Public Health and Immunizations
Immunizations have recently become a very controversial topic. As public health professionals we need to consider this topic from multiple perspectives in order to make a recommendation that makes sense in light of our understanding of many complex factors including the biology of the disease, effective prevention strategies, cost, access, etc. In this week’s DB we will explore whether vaccination should be mandatory for adults and/or for children. Additionally, we will consider other possible mechanisms for prevention and possible avenues for research that should be considered.
Choose one of the diseases that we are learning about this week and address the following critical elements in your initial reply:
1. Name of your selected disease and country of interest.
2. Descriptive details of public health significance including demographics, incidence, prevalence, morbidity, mortality, likelihood of spreading, etc. Utilize the relative jargon we have been learning (e.g., case fatality rate [cfr]).
3. Prevention strategies currently available (vaccinations and other).
4. Adequacy of these strategies. Incorporate relative key terms like eradication potential, herd immunity, and the like (e.g., as they apply to your discussion. You may also include a Cost-Benefit analysis. Cost does not necessarily refer only to money).
5. Best practice suggestions. In other words, what do you think is the best way to effectively protect the susceptible population? If a vaccine is available, should immunization be mandatory?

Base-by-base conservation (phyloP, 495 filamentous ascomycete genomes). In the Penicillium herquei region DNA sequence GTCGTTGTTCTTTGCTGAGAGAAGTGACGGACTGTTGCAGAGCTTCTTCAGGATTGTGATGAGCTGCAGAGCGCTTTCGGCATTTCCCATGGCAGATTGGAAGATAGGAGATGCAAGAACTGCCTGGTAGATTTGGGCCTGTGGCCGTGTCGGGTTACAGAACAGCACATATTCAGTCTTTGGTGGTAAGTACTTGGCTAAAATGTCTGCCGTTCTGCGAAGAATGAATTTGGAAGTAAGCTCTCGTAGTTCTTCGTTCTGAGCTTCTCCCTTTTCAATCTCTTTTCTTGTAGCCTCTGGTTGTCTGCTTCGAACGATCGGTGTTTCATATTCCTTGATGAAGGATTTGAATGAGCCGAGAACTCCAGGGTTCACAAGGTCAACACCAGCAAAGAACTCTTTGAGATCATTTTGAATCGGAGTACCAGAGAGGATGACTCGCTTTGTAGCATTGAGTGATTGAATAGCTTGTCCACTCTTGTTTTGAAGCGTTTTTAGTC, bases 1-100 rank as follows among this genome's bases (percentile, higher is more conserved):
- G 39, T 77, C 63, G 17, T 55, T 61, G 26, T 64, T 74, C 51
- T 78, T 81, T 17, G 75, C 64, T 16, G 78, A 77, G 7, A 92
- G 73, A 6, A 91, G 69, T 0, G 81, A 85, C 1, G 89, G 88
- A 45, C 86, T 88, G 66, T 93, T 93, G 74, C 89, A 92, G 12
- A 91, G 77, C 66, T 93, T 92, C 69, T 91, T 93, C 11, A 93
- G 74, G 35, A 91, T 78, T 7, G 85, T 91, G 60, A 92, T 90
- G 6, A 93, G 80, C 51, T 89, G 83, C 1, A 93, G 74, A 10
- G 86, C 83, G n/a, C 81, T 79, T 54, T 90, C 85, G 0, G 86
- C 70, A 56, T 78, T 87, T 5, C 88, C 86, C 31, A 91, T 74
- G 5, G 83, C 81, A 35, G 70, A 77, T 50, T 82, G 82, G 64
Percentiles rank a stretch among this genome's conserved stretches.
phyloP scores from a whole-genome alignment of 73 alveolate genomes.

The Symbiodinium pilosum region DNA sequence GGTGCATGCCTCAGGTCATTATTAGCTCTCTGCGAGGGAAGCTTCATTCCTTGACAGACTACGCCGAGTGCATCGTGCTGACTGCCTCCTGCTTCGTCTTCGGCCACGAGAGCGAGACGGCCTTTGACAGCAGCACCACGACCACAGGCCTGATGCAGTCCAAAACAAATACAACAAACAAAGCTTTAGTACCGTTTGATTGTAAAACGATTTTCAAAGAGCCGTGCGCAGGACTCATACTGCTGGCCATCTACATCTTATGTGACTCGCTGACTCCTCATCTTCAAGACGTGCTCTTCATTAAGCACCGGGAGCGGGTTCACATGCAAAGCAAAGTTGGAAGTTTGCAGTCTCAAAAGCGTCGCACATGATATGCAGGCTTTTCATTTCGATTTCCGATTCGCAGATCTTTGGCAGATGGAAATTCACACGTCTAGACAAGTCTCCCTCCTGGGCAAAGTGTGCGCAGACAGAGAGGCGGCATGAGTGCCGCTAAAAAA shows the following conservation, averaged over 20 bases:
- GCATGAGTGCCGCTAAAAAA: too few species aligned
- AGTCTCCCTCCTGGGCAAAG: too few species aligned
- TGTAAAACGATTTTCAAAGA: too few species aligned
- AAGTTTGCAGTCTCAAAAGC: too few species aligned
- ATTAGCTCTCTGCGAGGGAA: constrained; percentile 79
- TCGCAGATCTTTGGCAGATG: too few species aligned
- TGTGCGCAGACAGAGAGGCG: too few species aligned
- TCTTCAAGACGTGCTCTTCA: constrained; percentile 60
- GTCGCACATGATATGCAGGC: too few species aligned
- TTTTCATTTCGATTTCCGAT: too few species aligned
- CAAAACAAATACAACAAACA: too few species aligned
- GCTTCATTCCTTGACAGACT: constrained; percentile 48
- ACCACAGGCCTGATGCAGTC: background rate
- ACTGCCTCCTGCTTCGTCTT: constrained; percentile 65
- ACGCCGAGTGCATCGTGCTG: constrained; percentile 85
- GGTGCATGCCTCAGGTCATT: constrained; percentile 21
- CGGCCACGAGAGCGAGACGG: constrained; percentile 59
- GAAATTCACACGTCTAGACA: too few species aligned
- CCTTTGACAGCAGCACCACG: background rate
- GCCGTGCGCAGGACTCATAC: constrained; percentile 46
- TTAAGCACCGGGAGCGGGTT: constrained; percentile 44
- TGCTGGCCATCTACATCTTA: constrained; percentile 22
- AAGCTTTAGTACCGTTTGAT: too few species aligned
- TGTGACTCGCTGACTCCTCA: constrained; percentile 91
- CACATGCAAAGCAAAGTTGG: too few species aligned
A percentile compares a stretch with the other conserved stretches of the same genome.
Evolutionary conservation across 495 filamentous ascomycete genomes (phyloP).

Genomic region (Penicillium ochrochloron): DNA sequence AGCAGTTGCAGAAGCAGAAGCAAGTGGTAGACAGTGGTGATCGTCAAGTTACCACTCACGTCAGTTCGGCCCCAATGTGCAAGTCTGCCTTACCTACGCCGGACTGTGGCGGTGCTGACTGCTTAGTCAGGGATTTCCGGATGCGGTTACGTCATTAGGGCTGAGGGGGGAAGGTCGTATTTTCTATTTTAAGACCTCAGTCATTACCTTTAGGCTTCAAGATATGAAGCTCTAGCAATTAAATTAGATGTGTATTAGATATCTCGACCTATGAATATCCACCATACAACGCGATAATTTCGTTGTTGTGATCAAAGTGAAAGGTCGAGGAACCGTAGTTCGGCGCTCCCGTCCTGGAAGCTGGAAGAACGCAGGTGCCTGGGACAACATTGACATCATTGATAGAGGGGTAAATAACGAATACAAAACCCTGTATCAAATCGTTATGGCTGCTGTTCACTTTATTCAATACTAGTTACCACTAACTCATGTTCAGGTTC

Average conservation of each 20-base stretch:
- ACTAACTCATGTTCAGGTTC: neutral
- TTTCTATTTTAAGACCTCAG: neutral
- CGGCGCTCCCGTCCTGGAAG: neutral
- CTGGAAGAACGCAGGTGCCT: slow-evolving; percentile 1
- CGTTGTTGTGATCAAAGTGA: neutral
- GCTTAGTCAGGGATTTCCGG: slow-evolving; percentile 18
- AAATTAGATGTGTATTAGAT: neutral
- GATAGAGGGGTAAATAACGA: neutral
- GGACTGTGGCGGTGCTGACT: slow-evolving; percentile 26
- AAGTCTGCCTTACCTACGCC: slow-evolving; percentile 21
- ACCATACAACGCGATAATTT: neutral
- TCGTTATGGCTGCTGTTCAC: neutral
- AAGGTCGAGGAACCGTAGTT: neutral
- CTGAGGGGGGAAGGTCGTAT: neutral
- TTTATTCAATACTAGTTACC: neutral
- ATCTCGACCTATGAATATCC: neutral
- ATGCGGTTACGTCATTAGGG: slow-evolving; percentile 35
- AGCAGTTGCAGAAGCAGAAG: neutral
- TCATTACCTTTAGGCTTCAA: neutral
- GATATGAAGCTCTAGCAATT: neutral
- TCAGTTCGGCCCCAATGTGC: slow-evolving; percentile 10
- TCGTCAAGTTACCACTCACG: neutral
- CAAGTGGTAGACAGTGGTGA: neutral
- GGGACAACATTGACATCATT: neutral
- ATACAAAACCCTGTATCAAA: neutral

Imagine that you work for a state health department. Your supervisor has asked that you prepare a PPT for a 15-minute breakout session presentation at an upcoming professional conference for public health professionals. The PPT presentation should introduce your audience to a vaccine-preventable disease and how the vaccine works to prevent the disease. Your presentation should be geared to your professional audience, real world evidence-based, and demonstrate your clear understanding of the subject matter. The PPT presentation should be professional, scholarly, informative, on topic, biologically oriented, written in your own words (you can use bullet points) and contain appropriate and illustrative graphics. Choose sources that are current or recognized as a gold standard. Think about the logical order of exposition. At the minimum your PPT should include the following:
A. An introduction to the vaccine-preventable disease
a. What is the disease?
b. Who is at risk?
c. What are the symptoms?
d. Morbidity and mortality details.
e. Clinical manifestations?
f. What are the treatment options?
g. Incidence and prevalence statistics.
B. Information on the causative agent
a. What is the causative agent?
b. What is the pathogen’s classification?
c. Mode of transmission
C. Body System Affected
a. Which body system is affected by the pathogen?
b. What is the role and function of this body system?
a. Describe disease etiology. What is going on, on the cellular level?
b. Describe pathogenesis and the pathophysiological impact of the disease.
c. Connect the pathophysiology with the symptoms.
E. Vaccine Details
a. What vaccines are available?
b. Vaccine details.
i. Vaccine type
ii. Administrative details, including who should be vaccinated and scheduling
iii. Possible side effects
c. How does the vaccine work to help restore homeostasis?